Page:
Articles: Monitors

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Design and Ergonomics


The monitor has a black glossy plastic case with a minimum of right angles and flat surfaces. Samsung has been using this design with some variations for a long time already and the monitor does look attractive. The pretty exterior makes up for the lack of expediency: glossy plastic is known to get dirty quickly and to be not very tolerant to small scratches. The bottom of the case is adorned with a narrow strip of transparent plastic. It covers the control buttons in the 53 series but is a pure decoration in the 33 series.

The monitor is not very slim, yet looks elegant thanks to the smooth outline. The stand matches the overall design perfectly but only allows to adjust the tilt of the screen – and even that in a rather small range.

The fastening mechanism is yet another drawback of this stand: it is secured in a rubberized hole by the force of friction. To assemble the monitor, you must place the stand on a desk and force the case down on it. To detach the stand, you put the monitor down on some soft surface and pull the stand while holding the case with your other hand. Both procedures are simple but require so much effort that I even had a fear of breaking the stand in the process.

It is good that the stand can be replaced with a VESA-compatible mount using the fasteners at the back panel. It means you can wall-mount your 2233RZ or use a more functional stand for it.

As mentioned above, the monitor is equipped with a dual-link DVI-D input only. You cannot connect it to an analog source of video signal whatever adapters you use. And you will need a KVM switch to share this monitor between two computers.

The control buttons are placed on the right panel of the case. It is easy to find them thanks to their large size and convex shape but you can’t normally see their labels if you are sitting in front of the monitor.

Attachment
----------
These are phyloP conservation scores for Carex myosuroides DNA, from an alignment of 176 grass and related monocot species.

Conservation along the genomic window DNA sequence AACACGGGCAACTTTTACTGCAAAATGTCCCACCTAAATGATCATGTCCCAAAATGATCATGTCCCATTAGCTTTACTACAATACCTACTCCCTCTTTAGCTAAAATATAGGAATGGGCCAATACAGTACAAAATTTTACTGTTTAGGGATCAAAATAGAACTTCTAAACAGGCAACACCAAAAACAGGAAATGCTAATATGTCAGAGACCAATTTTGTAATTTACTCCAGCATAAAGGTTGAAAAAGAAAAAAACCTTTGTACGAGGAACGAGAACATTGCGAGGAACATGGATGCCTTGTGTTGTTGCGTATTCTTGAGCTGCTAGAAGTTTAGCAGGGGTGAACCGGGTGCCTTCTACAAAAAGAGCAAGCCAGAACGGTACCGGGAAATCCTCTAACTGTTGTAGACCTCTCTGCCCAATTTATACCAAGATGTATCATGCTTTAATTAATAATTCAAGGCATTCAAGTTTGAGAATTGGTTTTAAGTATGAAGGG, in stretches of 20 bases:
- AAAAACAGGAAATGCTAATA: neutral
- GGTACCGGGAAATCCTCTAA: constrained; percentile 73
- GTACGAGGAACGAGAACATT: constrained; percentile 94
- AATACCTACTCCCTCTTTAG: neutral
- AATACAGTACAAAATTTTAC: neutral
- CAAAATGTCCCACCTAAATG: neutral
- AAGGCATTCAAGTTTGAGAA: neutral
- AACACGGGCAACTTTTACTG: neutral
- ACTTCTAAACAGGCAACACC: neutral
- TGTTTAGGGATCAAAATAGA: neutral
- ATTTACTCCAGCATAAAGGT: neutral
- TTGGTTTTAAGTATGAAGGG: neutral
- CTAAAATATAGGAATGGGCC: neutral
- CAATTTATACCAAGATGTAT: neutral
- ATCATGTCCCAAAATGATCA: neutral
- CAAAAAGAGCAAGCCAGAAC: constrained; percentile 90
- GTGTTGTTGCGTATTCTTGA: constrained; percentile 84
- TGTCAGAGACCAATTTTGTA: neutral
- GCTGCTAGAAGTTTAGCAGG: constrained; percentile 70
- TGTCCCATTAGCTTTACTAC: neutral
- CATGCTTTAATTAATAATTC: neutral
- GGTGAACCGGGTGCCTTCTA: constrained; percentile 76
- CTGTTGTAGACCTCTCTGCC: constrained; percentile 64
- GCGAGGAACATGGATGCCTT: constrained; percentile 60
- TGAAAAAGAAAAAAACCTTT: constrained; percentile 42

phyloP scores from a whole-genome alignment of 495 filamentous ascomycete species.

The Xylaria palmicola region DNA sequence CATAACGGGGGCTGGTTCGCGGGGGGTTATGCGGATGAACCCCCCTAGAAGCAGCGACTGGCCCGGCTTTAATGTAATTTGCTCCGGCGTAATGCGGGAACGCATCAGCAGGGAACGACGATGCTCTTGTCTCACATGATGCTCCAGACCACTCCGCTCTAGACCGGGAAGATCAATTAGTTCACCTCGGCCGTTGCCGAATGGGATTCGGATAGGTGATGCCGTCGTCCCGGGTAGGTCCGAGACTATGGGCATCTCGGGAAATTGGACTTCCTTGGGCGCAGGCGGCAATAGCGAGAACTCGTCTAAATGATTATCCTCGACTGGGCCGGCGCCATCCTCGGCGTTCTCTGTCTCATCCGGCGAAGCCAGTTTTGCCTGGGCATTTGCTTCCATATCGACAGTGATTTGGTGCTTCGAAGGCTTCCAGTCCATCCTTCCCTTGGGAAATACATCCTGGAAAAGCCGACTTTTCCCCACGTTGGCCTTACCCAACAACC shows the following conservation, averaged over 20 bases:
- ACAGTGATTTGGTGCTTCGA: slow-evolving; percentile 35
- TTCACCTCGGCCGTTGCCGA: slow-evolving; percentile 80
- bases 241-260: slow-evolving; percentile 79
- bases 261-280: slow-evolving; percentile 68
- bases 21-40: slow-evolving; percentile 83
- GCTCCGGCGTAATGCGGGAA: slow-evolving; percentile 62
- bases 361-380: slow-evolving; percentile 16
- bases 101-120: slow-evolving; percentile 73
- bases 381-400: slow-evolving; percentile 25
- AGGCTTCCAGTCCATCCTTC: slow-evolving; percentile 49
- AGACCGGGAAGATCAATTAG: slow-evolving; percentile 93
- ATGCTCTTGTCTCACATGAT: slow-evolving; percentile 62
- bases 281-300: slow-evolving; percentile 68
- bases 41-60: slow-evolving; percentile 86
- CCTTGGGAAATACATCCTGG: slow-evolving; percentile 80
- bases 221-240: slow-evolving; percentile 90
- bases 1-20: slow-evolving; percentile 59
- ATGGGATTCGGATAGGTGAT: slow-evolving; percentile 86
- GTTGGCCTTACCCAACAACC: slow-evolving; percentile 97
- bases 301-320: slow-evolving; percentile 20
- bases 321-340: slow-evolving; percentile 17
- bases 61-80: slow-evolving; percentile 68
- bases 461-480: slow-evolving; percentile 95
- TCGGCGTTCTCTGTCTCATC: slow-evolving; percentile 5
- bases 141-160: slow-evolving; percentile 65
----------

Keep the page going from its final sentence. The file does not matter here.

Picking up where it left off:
This problem was solved by Samsung in such an obvious way that it is odd that no one had thought about it before. When you press any button, there appear labels on the screen, each label being exactly opposite the corresponding button. So, it is quite easy to use the controls without having to guess or remember their respective positions by heart.

The only thing the designers have forgotten to do is to place the Power button separately or make it a different shape, e.g. concave.

But one of the most exciting ideas in the design of this monitor is its Power indicator. The developers have to make it conspicuous (for some reason, no one makes indicators that would shine only when the monitor is in sleep mode, like in TV-sets), yet not distracting. Well, sometimes the latter requirement is forgotten and the user gets a super-bright LED right in the bottom center of the front panel.

You don’t even see the LED proper with the SyncMaster 2233RZ. It is hidden in the case and highlights a small section of the decorative acryl strip going along the bottom of the front panel. It is best visible in the reflection on the black gloss of the stand.

I think this is one of the most beautiful and handy implementations of a Power indicator I have ever seen.

The indicator begins to blink when the monitor switches into sleep mode, but this is not a problem because of the low intensity of its light.

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